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in camps in this State, serious outbreaks occurred elsewhere, and the War Department exhausted this surplus of serum.
Much of the research activity of the laboratory has been curtailed by the strenuous demands of the war work and the preparations for emergencies. Only such technical problems as promised to improve the methods and yield immediate results have been undertaken.
Time and effort have been given to formulate and bring together the standard methods of procedure in use in the routine work of the laboratory and to have this technique arranged so that changes and improvements may be recorded. It is intended to have all outlines and reports of research and investigation problems, and all scientific papers written by members of the staff kept in the library. They are to be arranged in a special file, with an accompanying index. The library has been fully organized and is the most suitable department to attend to the work. This matter of caring for the scientific literature relating to the laboratory activities and containing in many cases the results of research and investigation has been shown to be very necessary. The laboratory has grown with such rapidity and the demands for further expansion have been so insistent, that the former system of filing has become entirely inadequate for the needs of rapid reference. In fact, at no time in the history of the laboratory has there been a satisfactory record of the procedures that are used in the work.
At the beginning of the year 1914, when the laboratory was first reorganized, the staff numbered 17. During the summer of 1917 a maximum staff of 137 was required to carry on all the work. The laboratory employees has been forced to work under the most discouraging conditions in the laboratory buildings on Yates street and at the farm, but every one is greatly cncouraged by the prospect of a new laboratory building and the new stables, both of which are so necessary. Despite the phenomenal growth of the laboratory, the necessity of securing such large increases in the appropriations, and the continual shortage of these appropriations which are no sooner made than exhausted by the growth of the work, it is most gratifying and encouraging to feel that the value of the work is recognized. This has been substantially expressed by the support which Governor Whitman and the Legislature have given.
Division of Sanitary Engineering
To the Engineering Division falls the responsibility of Supervising the work of protecting the sanitary quality of public water supplies, the disposal of sewage and wastes from the municipalities and factories of the State, and the carrying out of investigations and measures for control over many activities of a sanitary engineering nature, such as garbage disposal, land drainage, mill and factory nuisances, milk pasteurization, etc.
The volume of work performed by this division has been increasing from year to year since the organization of the division in 1906. The work carried on during 1917 was not only greater in amount than during any preceding year, but more extensive in scope. New lines of effort, particularly the investigation of the sanitary construction and operation of milk pasteurization plants and the inspection of sanitation at military camps, aviation fields and naval bases within the State have been added to the routine and special work usually performed by this division. To meet these increments in the work the engineering force has been increased during 1917 by the addition of one assistant engineer, one engineering draftsman and three inspectors.
A numerical summary of the more important matters which have been disposed of by the Engineering Division during the year 1917 appears in the following table for comparison with the corresponding figures for 1916:
Letters and other correspondence referred to
Investigation of sanitary condition of State insti-
Concerning the routine work of the division, as shown by the foregoing table, it may be noted that sections 76 to 84 of the Public Health Law and various provisions of the Town and Willage Law place with this Department the general Supervision over the design of works for sewerage and sewage disposal and questions of stream pollution. The sections referred to provide that, unless a permit for such discharge shall have been issued by the State Commissioner of Health, no sewage or manufacturing wastes shall be discharged into any stream. The law also provides that in case of sewage discharge which creates a nuisance or menace to health, the State Commissioner of Health, with the concurrence of the Governor and Attorney-General, may issue an order requiring the discontinuance of such sewage discharge and the construction of proper sewage disposal works. The work carried on under these sections is very important and while not constituting the greater part of the entire work of the division, does embody the bulk of the activities specifically required by Statute. In the prosecution of this work during 1917, specific examinations and reports of 150 plans for sewerage and sewage disposal have been made prior to approval of these plans by the commissioner, and in addition general investigations relating to sewerage and sewage disposal have been conducted in several municipalities. It is obvious that no branch of the work of the Engineering Division is of greater moment in the protection of public health than the work of investigating and supervising the sanitary quality of the public water supply. Following the policy carried out during recent years, especial attention has been given to this work. Five hundred out of a total of 530 public water supplies in the State have now been investigated. Although the number of new supplies investigated in 1917 was only 30, the prosecution of this work involved reinspection of supplies previously inspected and the total number of supplies thus covered was 130. The full significance of this work of protecting public water supplies was set forth at length in the last annual report of this Department, where it was stated that in 1908, when these investigations were first undertaken, there existed some 400 public water supplies serving a population of 6,100,000 and only 50 of these supplies, serving a population of approximately 700,000, were receiving any kind of purification treatment.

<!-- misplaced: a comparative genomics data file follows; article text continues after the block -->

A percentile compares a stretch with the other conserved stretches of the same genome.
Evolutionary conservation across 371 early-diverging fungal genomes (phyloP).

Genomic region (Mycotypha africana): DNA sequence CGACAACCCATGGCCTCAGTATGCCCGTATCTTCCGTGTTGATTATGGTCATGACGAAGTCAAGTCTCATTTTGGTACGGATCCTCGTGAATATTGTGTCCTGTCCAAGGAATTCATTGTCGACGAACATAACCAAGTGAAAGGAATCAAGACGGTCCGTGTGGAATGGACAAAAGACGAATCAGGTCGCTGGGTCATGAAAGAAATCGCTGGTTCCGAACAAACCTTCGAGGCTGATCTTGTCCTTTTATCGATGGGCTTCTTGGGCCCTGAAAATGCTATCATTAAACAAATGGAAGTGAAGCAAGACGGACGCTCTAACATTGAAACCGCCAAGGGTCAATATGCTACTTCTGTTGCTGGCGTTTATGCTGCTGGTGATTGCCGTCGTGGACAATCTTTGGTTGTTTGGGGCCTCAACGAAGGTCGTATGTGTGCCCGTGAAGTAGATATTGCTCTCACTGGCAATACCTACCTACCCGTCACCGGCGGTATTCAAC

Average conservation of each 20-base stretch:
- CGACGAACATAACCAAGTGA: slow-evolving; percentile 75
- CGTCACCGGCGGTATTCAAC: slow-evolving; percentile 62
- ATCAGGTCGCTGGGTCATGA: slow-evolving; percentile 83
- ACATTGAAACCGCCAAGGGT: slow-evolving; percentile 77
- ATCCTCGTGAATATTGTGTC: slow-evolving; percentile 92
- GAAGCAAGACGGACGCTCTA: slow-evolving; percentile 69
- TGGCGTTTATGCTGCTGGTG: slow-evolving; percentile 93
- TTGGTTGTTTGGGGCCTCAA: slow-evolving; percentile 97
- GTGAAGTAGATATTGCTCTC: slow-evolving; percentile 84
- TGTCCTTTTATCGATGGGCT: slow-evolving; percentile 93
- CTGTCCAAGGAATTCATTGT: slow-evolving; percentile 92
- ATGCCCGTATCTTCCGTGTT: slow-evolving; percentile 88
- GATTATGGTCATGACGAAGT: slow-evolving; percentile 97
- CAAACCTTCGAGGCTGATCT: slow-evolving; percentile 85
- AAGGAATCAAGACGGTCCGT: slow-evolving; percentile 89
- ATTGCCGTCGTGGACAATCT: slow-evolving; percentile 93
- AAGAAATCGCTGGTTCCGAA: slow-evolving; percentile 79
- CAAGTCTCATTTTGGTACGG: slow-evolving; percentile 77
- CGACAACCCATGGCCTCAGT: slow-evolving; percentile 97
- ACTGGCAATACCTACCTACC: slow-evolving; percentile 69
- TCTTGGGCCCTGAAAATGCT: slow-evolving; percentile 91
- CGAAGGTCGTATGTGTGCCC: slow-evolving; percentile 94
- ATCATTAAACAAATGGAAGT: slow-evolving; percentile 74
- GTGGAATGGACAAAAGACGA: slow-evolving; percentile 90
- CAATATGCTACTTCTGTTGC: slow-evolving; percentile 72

At the end of 1917 there exists approximately 530 public water supplies serving a population of about 8,200,000, of which supplies some 110 receive purification, serving a population of 6,800,000. This means that during this decade the population protected by water purification has increased from 700,000 to 6,800,000. In this same period the typhoid fever death rate for the State has decreased from 19.0 in 1906 to 5.6 in 1917, and the greatest factor in the reduction of this typhoid fever mortality has been the increased protection afforded by water purification. Six sets of “Rules and Regulations for the Protection from Contamination of Public Water Supplies” were enacted during the year by the commissioner under the provisions of section 70 of the Public Health Law, these rules having been prepared by the Engineering Division following an inspection of the watersheds to which they related. Many complaints are received each year at the Department regarding public nuisances and cases of stream pollution. While most of these complaints are referred to local boards of health for suitable action under the powers wested in said boards by the Public Health Law, it is necessary in a large proportion of cases that the complaints be investigated by the Engineering Division, especially where the question of sewerage is involved, where the public nuisance complained of is one of considerable magnitude, or involves plans which require an engineering examination and a report. During the year about 35 investigations of public nuisance and cases of stream pollution were conducted and recommendations for remedial action made to the local boards of health and to the parties responsible for the nuisance. One of the new lines of routine work taken up during the year has been the investigation of the efficiency of milk pasteurizing plants. This work has involved a detailed inspection and examination of 148 plants in which milk pasteurization is carried on. Subsequently recommendations for improvements in the construction, equipment, and operation of the plants were made in order that the product might meet the requirements of the sanitary code with respect to the bacterial count. The work of making detailed examinations of the sanitary condition of State institutions was continued in 1917, some 25 institutions being investigated. Reports with recommendations were transmitted to the institution authorities and to the state boards or commissions having general supervision over them. The work of inspecting the condition and operation of sewage disposal plants has not been prosecuted to the same extent as in recent years owing to the greater necessity of utilizing the services of the engineers of the division in investigating public water supplies. Some fifteen investigations of the condition of operation and efficiency of operation of sewage disposal plants were made, however, as a result of complaints of nuisance in streams or of faulty operation of these plants and recommendations for changes and improvements in the construction and manner of operating the plants here submitted to the local authorities. An extensive investigation was carried on during the Summer and fall of the alleged emission of smoke, gases, fumes and vapors from chemical and other manufacturing plants on the west side of the Hudson River in the Borough of Edgewater, N. J., with a view to determining whether such fumes were carried across the river to New York. A further hearing is to be held in this matter for a consideration of the conclusions reached during this investigation. While the table of routine work given above shows in general a marked increase in the volume of office work in practically every branch of the work listed, the table is by no means complete, nor does it include certain important special investigations which have required a considerable amount of time during the year. The table does not include, for example, the inspection of the sanitary condition of military camps, naval bases and airplane stations, and the territory immediately surrounding these camps and stations to which precedence was always given whenever the assistance of the Department was requested by the military authorities for the placing and maintaining of these camps, stations and zones in a sanitary condition. Some fifteen camps, naval bases and aviation stations have been thus investigated. In one instance an extensive sanitary survey was made of a neighboring village and subsequent action was taken by the Department to require certain sanitary improvements to be made. In addition to regular water supply inspection, referred to above, it has been necessary for this division to assist local authorities in providing safety measures for local water supplies by the